Evening entertainment was, needless to say, POTC: Dead Man's Chest, which apaulled got at Best Buy because they were giving out an extra DVD with more featurettes and photos...those movies are never, ever going to get old. We watched the bloopers, which were regrettably short but I'm still happy they were there, and found an Easter Egg about coconuts, but we haven't looked at the real features because we wanted to watch the movie. And then, it being Tuesday, we watched what looks to be the last new Boston Legal of the season -- the Christmas party episode. In which Denny and Alan very nearly have a row, Alan must defend white supremacists and Denny goes to court to try to stop a girl (who reminds me of a girl I know in real life) from killing herself via anorexia. The cases this week were actually rather grounded except for the monumental crack storyline -- a woman who wants to sue God because her husband was hit and killed by lightning -- which ends up being an excuse to bring back Clarence aka Clarice, which makes me happy and gives Claire something to do. And now that she has taken over the bitchy young lawyer position for which I had feared they were grooming Denise, Denise can be quite touching being unable to resist the case of a woman who thinks death is not fair even though Brad is right there objecting.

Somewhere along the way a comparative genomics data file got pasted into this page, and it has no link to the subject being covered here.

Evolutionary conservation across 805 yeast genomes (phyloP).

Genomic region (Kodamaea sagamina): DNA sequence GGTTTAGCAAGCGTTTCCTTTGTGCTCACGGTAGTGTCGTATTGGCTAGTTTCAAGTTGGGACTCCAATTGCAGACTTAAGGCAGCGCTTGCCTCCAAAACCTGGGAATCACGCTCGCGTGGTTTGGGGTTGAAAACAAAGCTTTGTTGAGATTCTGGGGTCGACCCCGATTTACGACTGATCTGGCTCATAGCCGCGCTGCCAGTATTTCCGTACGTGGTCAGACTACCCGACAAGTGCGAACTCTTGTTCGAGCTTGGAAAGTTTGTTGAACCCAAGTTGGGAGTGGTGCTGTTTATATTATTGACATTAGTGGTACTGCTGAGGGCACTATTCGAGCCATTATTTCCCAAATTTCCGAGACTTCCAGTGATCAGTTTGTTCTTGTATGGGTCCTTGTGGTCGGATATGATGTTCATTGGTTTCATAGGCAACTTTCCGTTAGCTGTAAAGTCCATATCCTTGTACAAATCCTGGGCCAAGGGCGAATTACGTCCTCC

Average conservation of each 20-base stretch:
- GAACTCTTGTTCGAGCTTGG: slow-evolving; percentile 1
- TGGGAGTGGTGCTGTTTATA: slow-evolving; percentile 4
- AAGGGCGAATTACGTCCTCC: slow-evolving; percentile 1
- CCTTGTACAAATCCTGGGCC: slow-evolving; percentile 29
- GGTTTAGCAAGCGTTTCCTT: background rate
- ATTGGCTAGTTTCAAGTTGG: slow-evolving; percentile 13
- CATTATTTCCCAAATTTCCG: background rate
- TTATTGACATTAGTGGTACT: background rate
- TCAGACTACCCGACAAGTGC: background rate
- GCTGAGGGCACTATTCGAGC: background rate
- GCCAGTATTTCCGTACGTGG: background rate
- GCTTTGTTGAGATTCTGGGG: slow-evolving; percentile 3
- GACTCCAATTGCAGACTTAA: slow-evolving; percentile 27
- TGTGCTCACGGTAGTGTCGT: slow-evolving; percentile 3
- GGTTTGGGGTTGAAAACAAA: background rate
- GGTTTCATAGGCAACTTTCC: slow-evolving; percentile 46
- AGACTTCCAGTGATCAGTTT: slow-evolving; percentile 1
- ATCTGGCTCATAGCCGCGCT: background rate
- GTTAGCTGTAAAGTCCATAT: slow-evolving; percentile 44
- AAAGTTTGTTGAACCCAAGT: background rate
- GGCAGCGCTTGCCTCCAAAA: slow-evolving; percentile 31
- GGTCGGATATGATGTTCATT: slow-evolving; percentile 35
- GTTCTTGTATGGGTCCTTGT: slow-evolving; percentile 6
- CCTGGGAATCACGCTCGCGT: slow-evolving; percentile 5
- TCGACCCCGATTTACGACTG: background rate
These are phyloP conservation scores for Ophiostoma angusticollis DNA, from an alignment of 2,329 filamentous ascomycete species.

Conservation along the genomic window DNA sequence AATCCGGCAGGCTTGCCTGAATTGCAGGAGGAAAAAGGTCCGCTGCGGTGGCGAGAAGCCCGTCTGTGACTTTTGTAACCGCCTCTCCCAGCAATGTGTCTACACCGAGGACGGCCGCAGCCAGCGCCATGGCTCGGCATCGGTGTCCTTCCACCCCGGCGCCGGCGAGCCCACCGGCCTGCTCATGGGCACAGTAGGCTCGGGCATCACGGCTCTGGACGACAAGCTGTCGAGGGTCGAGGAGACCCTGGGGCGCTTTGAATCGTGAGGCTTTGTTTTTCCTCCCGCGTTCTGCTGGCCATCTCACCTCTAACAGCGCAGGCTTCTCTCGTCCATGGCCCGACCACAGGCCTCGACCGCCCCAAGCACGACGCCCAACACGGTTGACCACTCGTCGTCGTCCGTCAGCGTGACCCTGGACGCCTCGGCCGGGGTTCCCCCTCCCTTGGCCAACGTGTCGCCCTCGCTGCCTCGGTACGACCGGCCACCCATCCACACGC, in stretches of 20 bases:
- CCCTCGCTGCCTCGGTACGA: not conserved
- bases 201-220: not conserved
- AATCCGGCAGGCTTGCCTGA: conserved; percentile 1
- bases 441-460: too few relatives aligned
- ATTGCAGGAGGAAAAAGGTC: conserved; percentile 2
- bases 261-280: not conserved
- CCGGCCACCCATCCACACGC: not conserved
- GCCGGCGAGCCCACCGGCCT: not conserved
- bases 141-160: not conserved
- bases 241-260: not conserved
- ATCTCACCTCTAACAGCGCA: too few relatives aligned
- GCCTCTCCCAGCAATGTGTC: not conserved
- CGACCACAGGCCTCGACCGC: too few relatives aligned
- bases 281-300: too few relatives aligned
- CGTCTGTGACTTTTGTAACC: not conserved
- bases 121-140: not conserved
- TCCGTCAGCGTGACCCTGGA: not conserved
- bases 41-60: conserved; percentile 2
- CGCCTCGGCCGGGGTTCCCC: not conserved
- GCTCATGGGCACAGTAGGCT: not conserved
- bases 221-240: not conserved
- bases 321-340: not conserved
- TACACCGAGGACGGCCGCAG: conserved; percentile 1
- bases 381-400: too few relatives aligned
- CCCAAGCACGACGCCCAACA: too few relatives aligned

Shirley talks Alan into taking the white supremacist case, saying it was one of Edwin Poole's -- a woman who wants custody of her sister's twins because the girls are budding country music stars being raised according to arch-conservative values. When Alan asks what his motivation is, he and Shirley agree that if he wins, she will dress in a bunny suit, though he must do the same if he loses (as if he'd mind). Shirley doesn't mention that arch-conservative means the opposite of everything Alan stands for, and when the girls sing for him -- a song about how America's sons and daughters must push the black, yellow and brown men aside -- she plays innocent. The parents were raised to deny the Holocaust and blame recent immigrants for all the problems in the US, as was the sister, who says that she has recovered. The lawyer for the opposition (played by Michelle Forbes aka Ro Laren SQUEE) is using national security as a reason for wanting to deny the parents custody, saying that white supremacists are much more likely to grow up and commit hate crimes or become Timothy McVeigh. Alan argues that national security is now used as an excuse for everything from reading people's phone transcripts to getting ahold of their bank records, and this case is about a family with well-fed, well-cared-for children...not a threat to national security. "Leave this family alone," he says, and the judge sees it his way, though when the girls sing "Michael, Row the Boat Ashore" to him, he tells them that Michael was a gay Jew from Mexico.